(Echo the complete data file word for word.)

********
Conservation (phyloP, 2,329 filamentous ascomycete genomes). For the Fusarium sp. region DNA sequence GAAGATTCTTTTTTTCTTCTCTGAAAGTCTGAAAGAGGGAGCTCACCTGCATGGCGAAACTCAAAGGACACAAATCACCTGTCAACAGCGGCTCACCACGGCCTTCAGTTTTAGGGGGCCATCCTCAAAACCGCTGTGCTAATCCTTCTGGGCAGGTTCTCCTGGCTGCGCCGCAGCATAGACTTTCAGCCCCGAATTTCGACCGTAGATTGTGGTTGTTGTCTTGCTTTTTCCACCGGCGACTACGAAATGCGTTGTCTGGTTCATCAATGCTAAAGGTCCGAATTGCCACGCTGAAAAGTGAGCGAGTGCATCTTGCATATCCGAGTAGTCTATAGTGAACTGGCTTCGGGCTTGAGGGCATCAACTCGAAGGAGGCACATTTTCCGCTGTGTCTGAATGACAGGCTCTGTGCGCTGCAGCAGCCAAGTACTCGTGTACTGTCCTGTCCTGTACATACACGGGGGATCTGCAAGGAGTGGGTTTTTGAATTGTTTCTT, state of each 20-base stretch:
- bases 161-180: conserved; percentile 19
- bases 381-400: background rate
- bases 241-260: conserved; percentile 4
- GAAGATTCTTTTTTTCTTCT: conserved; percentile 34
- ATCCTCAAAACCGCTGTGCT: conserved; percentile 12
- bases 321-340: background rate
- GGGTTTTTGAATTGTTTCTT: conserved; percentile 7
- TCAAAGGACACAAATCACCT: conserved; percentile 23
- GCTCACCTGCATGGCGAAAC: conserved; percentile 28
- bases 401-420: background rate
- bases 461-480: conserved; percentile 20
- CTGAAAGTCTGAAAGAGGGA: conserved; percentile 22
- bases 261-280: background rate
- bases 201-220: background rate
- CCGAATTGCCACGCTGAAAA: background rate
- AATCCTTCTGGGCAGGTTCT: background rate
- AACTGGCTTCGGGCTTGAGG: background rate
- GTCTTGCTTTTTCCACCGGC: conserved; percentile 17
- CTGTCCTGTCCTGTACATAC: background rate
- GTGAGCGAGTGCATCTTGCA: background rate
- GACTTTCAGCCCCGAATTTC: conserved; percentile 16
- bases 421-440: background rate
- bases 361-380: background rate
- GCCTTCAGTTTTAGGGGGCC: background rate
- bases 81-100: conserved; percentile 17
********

Conservation (phyloP, 2,329 filamentous ascomycete genomes). For the Fusarium sp. region DNA sequence GAAGATTCTTTTTTTCTTCTCTGAAAGTCTGAAAGAGGGAGCTCACCTGCATGGCGAAACTCAAAGGACACAAATCACCTGTCAACAGCGGCTCACCACGGCCTTCAGTTTTAGGGGGCCATCCTCAAAACCGCTGTGCTAATCCTTCTGGGCAGGTTCTCCTGGCTGCGCCGCAGCATAGACTTTCAGCCCCGAATTTCGACCGTAGATTGTGGTTGTTGTCTTGCTTTTTCCACCGGCGACTACGAAATGCGTTGTCTGGTTCATCAATGCTAAAGGTCCGAATTGCCACGCTGAAAAGTGAGCGAGTGCATCTTGCATATCCGAGTAGTCTATAGTGAACTGGCTTCGGGCTTGAGGGCATCAACTCGAAGGAGGCACATTTTCCGCTGTGTCTGAATGACAGGCTCTGTGCGCTGCAGCAGCCAAGTACTCGTGTACTGTCCTGTCCTGTACATACACGGGGGATCTGCAAGGAGTGGGTTTTTGAATTGTTTCTT, state of each 20-base stretch:
- bases 161-180: conserved; percentile 19
- bases 381-400: background rate
- bases 241-260: conserved; percentile 4
- GAAGATTCTTTTTTTCTTCT: conserved; percentile 34
- ATCCTCAAAACCGCTGTGCT: conserved; percentile 12
- bases 321-340: background rate
- GGGTTTTTGAATTGTTTCTT: conserved; percentile 7
- TCAAAGGACACAAATCACCT: conserved; percentile 23
- GCTCACCTGCATGGCGAAAC: conserved; percentile 28
- bases 401-420: background rate
- bases 461-480: conserved; percentile 20
- CTGAAAGTCTGAAAGAGGGA: conserved; percentile 22
- bases 261-280: background rate
- bases 201-220: background rate
- CCGAATTGCCACGCTGAAAA: background rate
- AATCCTTCTGGGCAGGTTCT: background rate
- AACTGGCTTCGGGCTTGAGG: background rate
- GTCTTGCTTTTTCCACCGGC: conserved; percentile 17
- CTGTCCTGTCCTGTACATAC: background rate
- GTGAGCGAGTGCATCTTGCA: background rate
- GACTTTCAGCCCCGAATTTC: conserved; percentile 16
- bases 421-440: background rate
- bases 361-380: background rate
- GCCTTCAGTTTTAGGGGGCC: background rate
- bases 81-100: conserved; percentile 17